Question 51

# The number of groups of three or more distinct numbers that can be chosen from 1, 2, 3, 4, 5, 6, 7 and 8 so that the groups always include 3 and 5, while 7 and 8 are never included together is

Solution

The possible arrangements are of the form

35 _ Can be chosen in 6 ways.

35 _ _ We can choose 2 out of the remaining 6 in $$^6C_2=15$$ways. We remove 1 case where 7 and 8 are together to get 14 ways.

35 _ _ _We can choose 3 out of the remaining 6 in $$^6C_3=20$$ways. We remove 4 cases where 7 and 8 are together to get 16 ways.

35 _ _ _ _We can choose 4 out of the remaining 6 in $$^6C_4=15$$ways. We remove 6 case where 7 and 8 are together to get 9 ways.

35 _ _ _ _ _ We choose 1 out of 7 and 8 and all the remaining others in 2 ways.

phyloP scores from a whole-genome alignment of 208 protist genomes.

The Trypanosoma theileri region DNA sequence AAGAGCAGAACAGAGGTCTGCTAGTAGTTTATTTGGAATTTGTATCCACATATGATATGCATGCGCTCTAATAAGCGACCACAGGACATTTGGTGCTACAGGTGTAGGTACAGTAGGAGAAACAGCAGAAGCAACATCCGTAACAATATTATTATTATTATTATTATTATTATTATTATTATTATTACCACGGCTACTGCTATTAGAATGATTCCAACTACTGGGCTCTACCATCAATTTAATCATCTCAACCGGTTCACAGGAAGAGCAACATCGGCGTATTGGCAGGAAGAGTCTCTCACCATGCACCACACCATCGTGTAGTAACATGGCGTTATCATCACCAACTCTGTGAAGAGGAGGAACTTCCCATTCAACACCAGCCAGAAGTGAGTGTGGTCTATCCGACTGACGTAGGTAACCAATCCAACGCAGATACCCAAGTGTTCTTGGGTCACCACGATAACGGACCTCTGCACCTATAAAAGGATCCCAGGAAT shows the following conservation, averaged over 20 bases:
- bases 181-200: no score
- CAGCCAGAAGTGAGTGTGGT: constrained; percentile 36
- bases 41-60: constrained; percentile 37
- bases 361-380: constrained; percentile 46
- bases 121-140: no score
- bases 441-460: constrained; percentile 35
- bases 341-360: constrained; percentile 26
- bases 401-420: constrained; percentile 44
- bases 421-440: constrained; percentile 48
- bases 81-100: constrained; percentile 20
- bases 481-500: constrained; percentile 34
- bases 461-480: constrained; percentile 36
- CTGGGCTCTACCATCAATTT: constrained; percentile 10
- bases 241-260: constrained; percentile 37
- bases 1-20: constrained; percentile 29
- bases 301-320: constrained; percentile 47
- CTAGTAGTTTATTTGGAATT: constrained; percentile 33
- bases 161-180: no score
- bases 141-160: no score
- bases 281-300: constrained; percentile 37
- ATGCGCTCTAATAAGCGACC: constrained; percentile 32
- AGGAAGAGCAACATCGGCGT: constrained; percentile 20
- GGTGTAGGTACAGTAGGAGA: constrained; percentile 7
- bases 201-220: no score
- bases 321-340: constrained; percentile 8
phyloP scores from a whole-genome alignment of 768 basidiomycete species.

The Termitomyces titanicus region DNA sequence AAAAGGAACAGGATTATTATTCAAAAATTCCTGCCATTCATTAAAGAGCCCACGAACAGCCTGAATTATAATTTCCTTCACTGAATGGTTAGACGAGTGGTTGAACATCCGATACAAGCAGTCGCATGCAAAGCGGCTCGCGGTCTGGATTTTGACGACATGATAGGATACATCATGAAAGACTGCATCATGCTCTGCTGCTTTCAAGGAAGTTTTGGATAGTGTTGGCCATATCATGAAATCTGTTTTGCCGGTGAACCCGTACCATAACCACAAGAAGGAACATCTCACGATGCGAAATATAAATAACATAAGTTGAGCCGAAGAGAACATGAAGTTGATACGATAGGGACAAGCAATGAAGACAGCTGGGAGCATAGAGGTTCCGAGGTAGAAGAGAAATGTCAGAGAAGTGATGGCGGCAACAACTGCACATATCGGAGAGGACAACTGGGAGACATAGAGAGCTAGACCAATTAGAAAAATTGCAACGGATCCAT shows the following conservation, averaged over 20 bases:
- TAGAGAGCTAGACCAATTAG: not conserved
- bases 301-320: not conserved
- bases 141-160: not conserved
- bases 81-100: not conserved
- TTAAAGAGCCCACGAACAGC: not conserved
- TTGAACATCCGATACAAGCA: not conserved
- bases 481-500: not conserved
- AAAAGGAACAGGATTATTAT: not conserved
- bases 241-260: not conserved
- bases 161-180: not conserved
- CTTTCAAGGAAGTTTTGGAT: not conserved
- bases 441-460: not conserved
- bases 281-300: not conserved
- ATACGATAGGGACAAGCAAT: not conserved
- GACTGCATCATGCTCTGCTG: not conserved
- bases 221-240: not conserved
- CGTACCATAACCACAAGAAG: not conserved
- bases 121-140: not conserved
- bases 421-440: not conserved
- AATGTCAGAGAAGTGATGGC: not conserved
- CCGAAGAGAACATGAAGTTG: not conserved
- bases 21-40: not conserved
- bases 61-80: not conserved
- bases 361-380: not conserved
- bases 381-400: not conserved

Thus, total number of cases = 6+14+16+9+2 = 47.

Alternatively,

The arrangement requires a selection of 3 or more numbers while including 3 and 5 and 7, 8 are never included together. We have cases including a selection of only 7, only 8 and neither 7 nor 8.

Considering the cases, only 7 is selected.

We can select a maximum of 7 digit numbers. We must select 3, 5, and 7.

Hence we must have ( 3, 5, 7) for the remaining 4 numbers we have

Each of the numbers can either be selected or not selected and we have 4 numbers :

Hence we have _ _ _ _ and 2 possibilities for each and hence a total of 2*2*2*2 = 16 possibilities.

SImilarly, including only 8, we have 16 more possibilities.

Cases including neither 7 nor 8.

We must have 3 and 5 in the group but there must be no 7 and 8 in the group.

Hence we have 3 5 _ _ _ _.

For the 4 blanks, we can have 2 possibilities for either placing a number or not among 1, 2, 4, 6.

= 16 possibilities

But we must remove the case where neither of the 4 numbers are placed because the number becomes a two-digit number.

Hence 16 - 1 = 15 cases.

Total = 16+15+16 = 47 possibilities

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